H. pylori has several virulence factors that interact with specific targets in the cell and directly affect the severity of gastric disease. Vacuolating cytotoxin A (VacA) was previously the only main H. pylori factor known to act on mitochondria*, causing cellular membrane and organelle dysfunction and leading to cell death.
Scientists from the Institut Pasteur and the CNRS have discovered that H. pylori uses at least two additional strategies to target mitochondria. These strategies do not lead to cell death but maintain an environment that is conducive to bacterial proliferation.
Their results show that H. pylori affects both mitochondrial transport systems (used to transfer proteins into mitochondria) and the machinery for the replication and maintenance of the mitochondrial genome. The scientists also discovered that, contrary to what was previously believed, VacA is not the only H. pylori component capable of affecting mitochondria. This suggests that the bacteria may produce other mitochondria-interacting factors that have not been yet identified.
As Miria Ricchetti, joint last author of the paper and a scientist at the Institut Pasteur**, explains, "the damage to mitochondria caused by H. pylori bacteria is temporary and disappears once the infection has been eliminated. Despite remarkably high levels of stress, mitochondria, like cells, can remain functional and withstand infection for longer than previously thought. It is important for us to bear this in mind when looking for strategies to inhibit the bacterium's pathogenic potential."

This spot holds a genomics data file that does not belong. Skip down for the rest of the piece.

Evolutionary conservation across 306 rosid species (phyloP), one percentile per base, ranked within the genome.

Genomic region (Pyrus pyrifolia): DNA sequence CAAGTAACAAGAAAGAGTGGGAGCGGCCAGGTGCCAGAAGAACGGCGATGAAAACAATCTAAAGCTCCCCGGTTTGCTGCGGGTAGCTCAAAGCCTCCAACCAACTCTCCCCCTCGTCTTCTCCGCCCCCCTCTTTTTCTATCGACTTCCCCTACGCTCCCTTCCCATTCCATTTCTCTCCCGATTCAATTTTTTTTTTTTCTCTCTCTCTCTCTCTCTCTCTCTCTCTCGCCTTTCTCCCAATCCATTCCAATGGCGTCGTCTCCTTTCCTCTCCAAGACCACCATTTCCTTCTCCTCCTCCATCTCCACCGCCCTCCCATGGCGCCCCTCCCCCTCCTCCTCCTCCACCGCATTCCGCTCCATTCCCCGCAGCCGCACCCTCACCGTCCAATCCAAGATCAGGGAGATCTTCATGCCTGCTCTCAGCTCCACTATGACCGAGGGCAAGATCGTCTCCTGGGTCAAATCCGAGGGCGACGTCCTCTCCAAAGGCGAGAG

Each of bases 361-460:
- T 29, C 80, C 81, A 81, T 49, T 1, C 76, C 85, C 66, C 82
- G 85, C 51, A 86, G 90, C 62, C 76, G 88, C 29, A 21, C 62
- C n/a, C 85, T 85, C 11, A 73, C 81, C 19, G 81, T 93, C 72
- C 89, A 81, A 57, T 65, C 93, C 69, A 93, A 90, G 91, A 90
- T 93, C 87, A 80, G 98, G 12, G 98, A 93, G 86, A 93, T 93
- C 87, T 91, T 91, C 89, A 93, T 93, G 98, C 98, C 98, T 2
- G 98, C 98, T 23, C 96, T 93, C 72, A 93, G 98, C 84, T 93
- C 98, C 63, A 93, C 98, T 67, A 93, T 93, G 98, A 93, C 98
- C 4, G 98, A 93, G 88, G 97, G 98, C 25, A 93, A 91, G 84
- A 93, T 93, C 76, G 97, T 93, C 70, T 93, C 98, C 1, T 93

Eliette Touati, joint last author of the paper and a scientist at the Institut Pasteur**, adds: "We have observed in a mouse model that this type of damage is associated with a worsening of gastric lesions. The damage may therefore affect the chronicity and severity of infection by H. pylori. Understanding these new interactions between pathogen and host cells (via mitochondria) is vital for the development of effective strategies to combat H. pylori infection. The aim is to reduce the persistence of the bacteria in the stomach and curb associated conditions, especially cancer."
Laurent Chatre, Julien Fernandes, Valérie Michel, Laurence Fiette, Patrick Avé, Giuseppe Arena, Utkarsh Jain, Rainer Haas, Timothy C. Wang, Miria Ricchetti, Eliette Touati.
Helicobacter pylori targets mitochondrial import and components of mitochondrial DNA replication machinery through an alternative VacA-dependent and a VacA-independent mechanisms
Scientific Reports 7, 15901 (2017). doi: 10.1038/s41598-017-15567-3.